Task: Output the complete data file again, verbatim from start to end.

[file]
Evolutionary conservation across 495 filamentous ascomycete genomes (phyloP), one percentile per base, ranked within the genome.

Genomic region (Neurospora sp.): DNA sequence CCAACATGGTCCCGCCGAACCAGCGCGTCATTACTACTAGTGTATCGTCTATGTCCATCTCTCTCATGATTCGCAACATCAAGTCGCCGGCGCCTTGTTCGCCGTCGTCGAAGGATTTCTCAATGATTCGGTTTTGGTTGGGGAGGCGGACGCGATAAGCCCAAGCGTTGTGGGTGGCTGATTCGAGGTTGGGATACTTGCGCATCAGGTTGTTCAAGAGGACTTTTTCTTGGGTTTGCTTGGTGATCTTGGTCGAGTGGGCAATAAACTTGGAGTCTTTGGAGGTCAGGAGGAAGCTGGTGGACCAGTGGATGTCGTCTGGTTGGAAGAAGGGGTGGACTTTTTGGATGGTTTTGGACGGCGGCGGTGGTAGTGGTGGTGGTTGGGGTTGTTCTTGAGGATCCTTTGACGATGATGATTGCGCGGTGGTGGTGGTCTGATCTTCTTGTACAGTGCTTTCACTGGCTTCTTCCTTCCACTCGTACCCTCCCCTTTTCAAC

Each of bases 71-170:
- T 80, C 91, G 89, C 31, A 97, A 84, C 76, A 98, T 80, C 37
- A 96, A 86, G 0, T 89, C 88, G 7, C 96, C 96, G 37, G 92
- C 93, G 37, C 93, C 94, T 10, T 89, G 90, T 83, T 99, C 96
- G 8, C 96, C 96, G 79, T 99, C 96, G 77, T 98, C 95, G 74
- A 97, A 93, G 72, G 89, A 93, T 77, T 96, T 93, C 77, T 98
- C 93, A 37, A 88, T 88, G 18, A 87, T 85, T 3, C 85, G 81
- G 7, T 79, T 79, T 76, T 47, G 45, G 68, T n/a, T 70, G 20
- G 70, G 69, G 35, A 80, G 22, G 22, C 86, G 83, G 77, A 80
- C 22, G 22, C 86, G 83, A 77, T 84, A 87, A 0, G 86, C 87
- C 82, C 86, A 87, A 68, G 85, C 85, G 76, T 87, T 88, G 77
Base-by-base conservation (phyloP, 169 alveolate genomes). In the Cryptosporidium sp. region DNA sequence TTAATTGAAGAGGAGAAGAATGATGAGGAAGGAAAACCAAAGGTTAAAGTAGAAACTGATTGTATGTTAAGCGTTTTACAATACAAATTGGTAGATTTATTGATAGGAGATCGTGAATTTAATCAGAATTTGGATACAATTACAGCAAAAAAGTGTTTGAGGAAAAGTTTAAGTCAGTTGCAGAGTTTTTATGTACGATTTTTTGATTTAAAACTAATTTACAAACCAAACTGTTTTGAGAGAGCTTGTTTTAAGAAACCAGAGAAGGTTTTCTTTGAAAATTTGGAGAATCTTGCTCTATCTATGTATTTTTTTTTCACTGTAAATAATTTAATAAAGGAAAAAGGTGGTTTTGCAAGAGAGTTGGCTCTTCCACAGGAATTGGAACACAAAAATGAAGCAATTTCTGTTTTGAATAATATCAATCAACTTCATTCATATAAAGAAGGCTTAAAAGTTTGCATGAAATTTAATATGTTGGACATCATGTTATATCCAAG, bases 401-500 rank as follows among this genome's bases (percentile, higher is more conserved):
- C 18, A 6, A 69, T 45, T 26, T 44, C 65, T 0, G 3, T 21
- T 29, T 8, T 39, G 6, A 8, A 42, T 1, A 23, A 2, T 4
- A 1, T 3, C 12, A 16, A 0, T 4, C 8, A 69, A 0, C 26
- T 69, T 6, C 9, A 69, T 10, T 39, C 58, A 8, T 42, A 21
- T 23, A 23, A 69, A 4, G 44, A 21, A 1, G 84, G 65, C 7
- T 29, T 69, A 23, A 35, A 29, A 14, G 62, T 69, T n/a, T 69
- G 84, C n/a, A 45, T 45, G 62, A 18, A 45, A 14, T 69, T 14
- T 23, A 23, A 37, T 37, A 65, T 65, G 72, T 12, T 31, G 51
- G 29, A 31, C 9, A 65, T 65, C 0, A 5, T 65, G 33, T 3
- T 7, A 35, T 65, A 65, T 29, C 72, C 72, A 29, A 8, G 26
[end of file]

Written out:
Evolutionary conservation across 495 filamentous ascomycete genomes (phyloP), one percentile per base, ranked within the genome.

Genomic region (Neurospora sp.): DNA sequence CCAACATGGTCCCGCCGAACCAGCGCGTCATTACTACTAGTGTATCGTCTATGTCCATCTCTCTCATGATTCGCAACATCAAGTCGCCGGCGCCTTGTTCGCCGTCGTCGAAGGATTTCTCAATGATTCGGTTTTGGTTGGGGAGGCGGACGCGATAAGCCCAAGCGTTGTGGGTGGCTGATTCGAGGTTGGGATACTTGCGCATCAGGTTGTTCAAGAGGACTTTTTCTTGGGTTTGCTTGGTGATCTTGGTCGAGTGGGCAATAAACTTGGAGTCTTTGGAGGTCAGGAGGAAGCTGGTGGACCAGTGGATGTCGTCTGGTTGGAAGAAGGGGTGGACTTTTTGGATGGTTTTGGACGGCGGCGGTGGTAGTGGTGGTGGTTGGGGTTGTTCTTGAGGATCCTTTGACGATGATGATTGCGCGGTGGTGGTGGTCTGATCTTCTTGTACAGTGCTTTCACTGGCTTCTTCCTTCCACTCGTACCCTCCCCTTTTCAAC

Each of bases 71-170:
- T 80, C 91, G 89, C 31, A 97, A 84, C 76, A 98, T 80, C 37
- A 96, A 86, G 0, T 89, C 88, G 7, C 96, C 96, G 37, G 92
- C 93, G 37, C 93, C 94, T 10, T 89, G 90, T 83, T 99, C 96
- G 8, C 96, C 96, G 79, T 99, C 96, G 77, T 98, C 95, G 74
- A 97, A 93, G 72, G 89, A 93, T 77, T 96, T 93, C 77, T 98
- C 93, A 37, A 88, T 88, G 18, A 87, T 85, T 3, C 85, G 81
- G 7, T 79, T 79, T 76, T 47, G 45, G 68, T n/a, T 70, G 20
- G 70, G 69, G 35, A 80, G 22, G 22, C 86, G 83, G 77, A 80
- C 22, G 22, C 86, G 83, A 77, T 84, A 87, A 0, G 86, C 87
- C 82, C 86, A 87, A 68, G 85, C 85, G 76, T 87, T 88, G 77
Base-by-base conservation (phyloP, 169 alveolate genomes). In the Cryptosporidium sp. region DNA sequence TTAATTGAAGAGGAGAAGAATGATGAGGAAGGAAAACCAAAGGTTAAAGTAGAAACTGATTGTATGTTAAGCGTTTTACAATACAAATTGGTAGATTTATTGATAGGAGATCGTGAATTTAATCAGAATTTGGATACAATTACAGCAAAAAAGTGTTTGAGGAAAAGTTTAAGTCAGTTGCAGAGTTTTTATGTACGATTTTTTGATTTAAAACTAATTTACAAACCAAACTGTTTTGAGAGAGCTTGTTTTAAGAAACCAGAGAAGGTTTTCTTTGAAAATTTGGAGAATCTTGCTCTATCTATGTATTTTTTTTTCACTGTAAATAATTTAATAAAGGAAAAAGGTGGTTTTGCAAGAGAGTTGGCTCTTCCACAGGAATTGGAACACAAAAATGAAGCAATTTCTGTTTTGAATAATATCAATCAACTTCATTCATATAAAGAAGGCTTAAAAGTTTGCATGAAATTTAATATGTTGGACATCATGTTATATCCAAG, bases 401-500 rank as follows among this genome's bases (percentile, higher is more conserved):
- C 18, A 6, A 69, T 45, T 26, T 44, C 65, T 0, G 3, T 21
- T 29, T 8, T 39, G 6, A 8, A 42, T 1, A 23, A 2, T 4
- A 1, T 3, C 12, A 16, A 0, T 4, C 8, A 69, A 0, C 26
- T 69, T 6, C 9, A 69, T 10, T 39, C 58, A 8, T 42, A 21
- T 23, A 23, A 69, A 4, G 44, A 21, A 1, G 84, G 65, C 7
- T 29, T 69, A 23, A 35, A 29, A 14, G 62, T 69, T n/a, T 69
- G 84, C n/a, A 45, T 45, G 62, A 18, A 45, A 14, T 69, T 14
- T 23, A 23, A 37, T 37, A 65, T 65, G 72, T 12, T 31, G 51
- G 29, A 31, C 9, A 65, T 65, C 0, A 5, T 65, G 33, T 3
- T 7, A 35, T 65, A 65, T 29, C 72, C 72, A 29, A 8, G 26